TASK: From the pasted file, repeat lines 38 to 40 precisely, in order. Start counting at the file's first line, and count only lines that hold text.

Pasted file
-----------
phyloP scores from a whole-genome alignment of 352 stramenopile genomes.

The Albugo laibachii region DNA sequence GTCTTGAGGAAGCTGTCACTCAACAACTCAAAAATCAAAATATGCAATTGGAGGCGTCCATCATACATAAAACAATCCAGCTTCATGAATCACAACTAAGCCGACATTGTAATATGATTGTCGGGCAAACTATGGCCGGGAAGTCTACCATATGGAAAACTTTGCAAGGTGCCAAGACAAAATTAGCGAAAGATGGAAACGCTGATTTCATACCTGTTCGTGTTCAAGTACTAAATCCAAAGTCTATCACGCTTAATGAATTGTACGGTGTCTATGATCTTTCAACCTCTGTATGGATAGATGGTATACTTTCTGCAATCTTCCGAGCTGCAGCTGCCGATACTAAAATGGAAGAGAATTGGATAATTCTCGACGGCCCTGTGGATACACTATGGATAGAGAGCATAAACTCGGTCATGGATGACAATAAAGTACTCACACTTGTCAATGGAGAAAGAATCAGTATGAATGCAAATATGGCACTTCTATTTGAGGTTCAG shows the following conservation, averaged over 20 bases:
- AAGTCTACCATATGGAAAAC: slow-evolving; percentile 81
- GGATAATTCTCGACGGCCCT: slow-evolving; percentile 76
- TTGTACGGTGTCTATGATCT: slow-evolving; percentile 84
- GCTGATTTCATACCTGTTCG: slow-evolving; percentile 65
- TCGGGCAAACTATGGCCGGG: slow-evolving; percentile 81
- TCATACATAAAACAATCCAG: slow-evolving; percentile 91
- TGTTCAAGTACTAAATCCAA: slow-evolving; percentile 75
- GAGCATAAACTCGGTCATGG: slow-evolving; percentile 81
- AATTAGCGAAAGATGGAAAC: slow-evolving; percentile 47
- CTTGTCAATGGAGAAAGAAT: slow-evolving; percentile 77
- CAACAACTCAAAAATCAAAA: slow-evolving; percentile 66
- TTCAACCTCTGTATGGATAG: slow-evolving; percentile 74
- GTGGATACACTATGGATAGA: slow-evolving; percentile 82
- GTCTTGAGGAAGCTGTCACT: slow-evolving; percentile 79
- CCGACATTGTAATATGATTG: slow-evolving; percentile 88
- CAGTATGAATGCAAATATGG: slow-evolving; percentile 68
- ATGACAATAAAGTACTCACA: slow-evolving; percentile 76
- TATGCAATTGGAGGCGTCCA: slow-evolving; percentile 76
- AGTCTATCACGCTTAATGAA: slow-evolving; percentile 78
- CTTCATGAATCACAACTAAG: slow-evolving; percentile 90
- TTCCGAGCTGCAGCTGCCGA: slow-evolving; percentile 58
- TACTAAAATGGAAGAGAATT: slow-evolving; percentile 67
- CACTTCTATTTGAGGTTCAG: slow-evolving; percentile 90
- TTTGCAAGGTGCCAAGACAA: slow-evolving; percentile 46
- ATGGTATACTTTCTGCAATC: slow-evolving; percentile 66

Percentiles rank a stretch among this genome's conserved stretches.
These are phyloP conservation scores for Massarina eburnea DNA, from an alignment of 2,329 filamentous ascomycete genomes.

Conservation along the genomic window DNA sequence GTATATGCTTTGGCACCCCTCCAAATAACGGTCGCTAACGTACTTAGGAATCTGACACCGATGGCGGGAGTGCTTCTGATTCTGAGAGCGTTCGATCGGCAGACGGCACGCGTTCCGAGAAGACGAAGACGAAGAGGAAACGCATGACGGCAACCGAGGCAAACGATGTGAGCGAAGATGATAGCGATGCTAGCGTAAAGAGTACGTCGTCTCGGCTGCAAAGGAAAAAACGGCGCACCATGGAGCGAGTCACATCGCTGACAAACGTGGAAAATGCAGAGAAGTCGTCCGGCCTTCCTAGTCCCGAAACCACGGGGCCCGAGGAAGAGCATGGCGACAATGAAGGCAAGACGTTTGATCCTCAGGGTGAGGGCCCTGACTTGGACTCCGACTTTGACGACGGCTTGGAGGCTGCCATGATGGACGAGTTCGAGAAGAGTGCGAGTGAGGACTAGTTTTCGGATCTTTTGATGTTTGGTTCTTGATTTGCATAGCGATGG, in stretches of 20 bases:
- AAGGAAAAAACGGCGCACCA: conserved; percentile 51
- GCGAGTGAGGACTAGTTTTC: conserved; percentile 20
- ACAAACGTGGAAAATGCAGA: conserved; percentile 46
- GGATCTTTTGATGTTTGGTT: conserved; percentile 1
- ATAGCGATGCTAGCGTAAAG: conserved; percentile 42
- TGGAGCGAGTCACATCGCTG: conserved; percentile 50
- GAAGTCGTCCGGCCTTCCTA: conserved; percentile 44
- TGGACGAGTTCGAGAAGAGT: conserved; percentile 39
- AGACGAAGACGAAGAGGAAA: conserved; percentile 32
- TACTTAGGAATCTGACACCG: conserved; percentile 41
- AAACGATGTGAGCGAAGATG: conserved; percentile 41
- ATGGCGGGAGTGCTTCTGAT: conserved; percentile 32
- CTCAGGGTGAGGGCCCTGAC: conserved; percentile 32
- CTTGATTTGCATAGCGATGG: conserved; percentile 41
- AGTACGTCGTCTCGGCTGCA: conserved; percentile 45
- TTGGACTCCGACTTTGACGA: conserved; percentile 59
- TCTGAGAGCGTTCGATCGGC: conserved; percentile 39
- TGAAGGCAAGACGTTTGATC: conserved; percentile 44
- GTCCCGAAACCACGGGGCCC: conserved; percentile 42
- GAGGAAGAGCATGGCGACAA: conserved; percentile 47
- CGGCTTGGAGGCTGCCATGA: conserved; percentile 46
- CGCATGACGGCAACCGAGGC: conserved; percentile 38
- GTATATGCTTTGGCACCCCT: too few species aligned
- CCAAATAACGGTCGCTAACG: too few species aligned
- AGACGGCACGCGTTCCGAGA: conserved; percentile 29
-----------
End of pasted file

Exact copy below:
- TGGACGAGTTCGAGAAGAGT: conserved; percentile 39
- AGACGAAGACGAAGAGGAAA: conserved; percentile 32
- TACTTAGGAATCTGACACCG: conserved; percentile 41